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STATE OF THE STATE ADDRESSES: Governors Agree on Importance of Math and Science to Future Productivity

"I don't view this session as a fight between tax relief and more money for education … or between education and saving for a rainy day … or between saving for a rainy day and securing our economic future through investments in new energy resources."

In keeping with a theme raised by President Bush in his State of the Union address, many governors across the country also spoke about the need for more math and science graduates in their state of the state addresses. Teacher retention and recruitment and helping students pay for college tuition were also popular subjects.


Citing marks on Education Week’s report card on education and fourth- and eighth-grade reading scores on the 2005 National Assessment of Educational Progress that were among the highest in the nation, Governor Ruth Ann Minner (D) said she was “extremely pleased” and “very proud” of the progress her state has made in education, but cautioned that Maryland “cannot afford to relax [its] education efforts.”

In her state of the state address on January 19, Governor Minner called for continuing a program that would place a math specialist in every Delaware middle school. Created to prevent struggling middle school students from falling behind in math, the program placed 22 specialists in middle schools last year. Minner proposed to add 10 additional specialists in 2006.

She also pledged to raise awareness about Delaware’s Student Excellence Equals Degree (SEED) scholarship program. Beginning with this year’s high school seniors, students who graduate from Delaware high schools with at least a 2.5 grade-point average and no felony convictions are eligible to receive a 2-year college degree tuition free. Students must be enrolled full time in an associate’s degree program at Delaware Technical & Community College (DTCC) or the Associate of Arts program at the University of Delaware.


Saying that the projected $574 million projected surplus will allow Hawaiians to “literally have it all,” Governor Linda Lingle (R) proposed an increase of $132.5 million for K 12 public education in addition to a series of tax reductions.

“I don’t view this session as a fight between tax relief and more money for education … or between education and saving for a rainy day … or between saving for a rainy day and securing our economic future through investments in new energy resources,” she said.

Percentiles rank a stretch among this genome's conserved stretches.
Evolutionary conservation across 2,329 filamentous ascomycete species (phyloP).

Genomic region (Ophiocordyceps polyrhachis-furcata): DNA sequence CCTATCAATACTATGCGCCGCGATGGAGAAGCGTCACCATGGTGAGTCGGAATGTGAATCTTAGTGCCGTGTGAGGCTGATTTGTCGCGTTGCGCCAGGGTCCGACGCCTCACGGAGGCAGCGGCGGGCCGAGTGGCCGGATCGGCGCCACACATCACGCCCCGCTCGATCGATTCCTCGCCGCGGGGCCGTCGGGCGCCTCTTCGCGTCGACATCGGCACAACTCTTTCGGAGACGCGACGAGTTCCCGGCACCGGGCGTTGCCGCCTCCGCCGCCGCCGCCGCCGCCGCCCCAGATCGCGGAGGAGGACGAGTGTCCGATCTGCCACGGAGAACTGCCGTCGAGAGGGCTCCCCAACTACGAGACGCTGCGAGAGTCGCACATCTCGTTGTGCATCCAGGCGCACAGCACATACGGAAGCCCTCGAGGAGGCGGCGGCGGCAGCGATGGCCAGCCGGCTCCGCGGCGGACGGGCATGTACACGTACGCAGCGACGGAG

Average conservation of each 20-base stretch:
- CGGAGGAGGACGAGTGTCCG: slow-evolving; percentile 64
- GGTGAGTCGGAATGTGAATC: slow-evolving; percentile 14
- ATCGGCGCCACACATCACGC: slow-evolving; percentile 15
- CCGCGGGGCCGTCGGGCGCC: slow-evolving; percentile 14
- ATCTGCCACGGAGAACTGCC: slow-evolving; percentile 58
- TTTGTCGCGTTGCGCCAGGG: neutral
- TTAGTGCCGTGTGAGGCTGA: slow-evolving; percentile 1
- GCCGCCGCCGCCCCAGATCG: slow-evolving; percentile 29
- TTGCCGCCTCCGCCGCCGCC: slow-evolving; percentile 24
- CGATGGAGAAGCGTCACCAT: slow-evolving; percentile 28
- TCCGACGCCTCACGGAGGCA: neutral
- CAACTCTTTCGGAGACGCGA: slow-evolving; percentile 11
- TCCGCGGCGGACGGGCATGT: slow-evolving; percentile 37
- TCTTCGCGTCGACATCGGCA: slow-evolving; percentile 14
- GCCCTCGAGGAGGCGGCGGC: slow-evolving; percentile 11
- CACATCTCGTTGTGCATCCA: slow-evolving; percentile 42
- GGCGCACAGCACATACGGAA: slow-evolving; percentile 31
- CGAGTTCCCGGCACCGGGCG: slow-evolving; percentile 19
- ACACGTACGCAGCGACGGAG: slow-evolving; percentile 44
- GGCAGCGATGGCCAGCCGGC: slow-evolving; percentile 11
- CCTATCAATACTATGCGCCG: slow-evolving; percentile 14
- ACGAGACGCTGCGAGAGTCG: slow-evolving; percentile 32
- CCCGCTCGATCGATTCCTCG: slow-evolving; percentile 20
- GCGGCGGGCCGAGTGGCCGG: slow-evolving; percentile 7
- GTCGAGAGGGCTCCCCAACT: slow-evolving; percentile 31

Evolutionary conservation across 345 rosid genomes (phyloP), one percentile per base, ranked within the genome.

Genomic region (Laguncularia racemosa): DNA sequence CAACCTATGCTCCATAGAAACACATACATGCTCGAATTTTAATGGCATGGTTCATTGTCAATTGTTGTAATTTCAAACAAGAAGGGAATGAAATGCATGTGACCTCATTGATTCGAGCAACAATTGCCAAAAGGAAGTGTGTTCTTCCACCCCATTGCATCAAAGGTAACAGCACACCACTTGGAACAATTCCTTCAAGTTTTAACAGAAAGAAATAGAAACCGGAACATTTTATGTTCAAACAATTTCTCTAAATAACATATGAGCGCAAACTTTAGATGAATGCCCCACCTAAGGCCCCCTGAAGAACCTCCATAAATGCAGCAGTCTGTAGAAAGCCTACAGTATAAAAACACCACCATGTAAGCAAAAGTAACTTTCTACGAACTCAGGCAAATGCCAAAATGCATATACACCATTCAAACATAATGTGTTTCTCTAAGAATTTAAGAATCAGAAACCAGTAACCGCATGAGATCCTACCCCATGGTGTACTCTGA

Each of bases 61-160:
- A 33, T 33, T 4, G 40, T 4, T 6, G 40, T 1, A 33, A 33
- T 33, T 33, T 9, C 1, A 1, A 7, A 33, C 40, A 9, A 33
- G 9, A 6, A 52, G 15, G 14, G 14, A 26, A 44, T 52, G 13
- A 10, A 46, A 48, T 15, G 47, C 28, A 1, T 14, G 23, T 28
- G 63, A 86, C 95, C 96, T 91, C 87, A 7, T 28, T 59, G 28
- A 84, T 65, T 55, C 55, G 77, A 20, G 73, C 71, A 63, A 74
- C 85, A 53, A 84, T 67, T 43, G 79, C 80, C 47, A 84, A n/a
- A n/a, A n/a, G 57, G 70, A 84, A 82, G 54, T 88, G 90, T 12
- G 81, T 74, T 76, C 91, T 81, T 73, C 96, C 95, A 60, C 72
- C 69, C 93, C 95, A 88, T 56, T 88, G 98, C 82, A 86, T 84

In discussing education priorities in her state of the state address on January 23, Lingle said that approximately $90 million of the $132.5 million increase in education spending would go toward school construction, repairs, and maintenance. She also called for immediate attention to Hawaii’s “severe” teacher shortage and proposed four new laws to address it.

First, she would allow retired teachers to return to the profession without losing their retirement benefits if they taught in “difficult to fill classroom positions.” Secondly, she would create an emergency certified teacher program that would allow individuals with a bachelor’s degree or higher to teach in the subject in which they majored if they complete a substitute teacher training program. She also called for a master teacher program that would pay a $10,000 bonus annual to any of the 111 National Board Certified teachers who agree to teach for 3 years in an underperforming school and mentor other teachers. Finally, Lingle would use $500,000 to reestablish the Hawaii Educator Loan Program, and reduce the amount of time to qualify for tuition loan forgiveness from 10 to 6 years.


In his state of the state address on January 17, Governor John Baldacci (D) proposed $3 million in additional funding for high-performing small schools, a higher beginning salary for beginning teachers, and an additional $500,000 to allow high school students to enroll in college-level courses.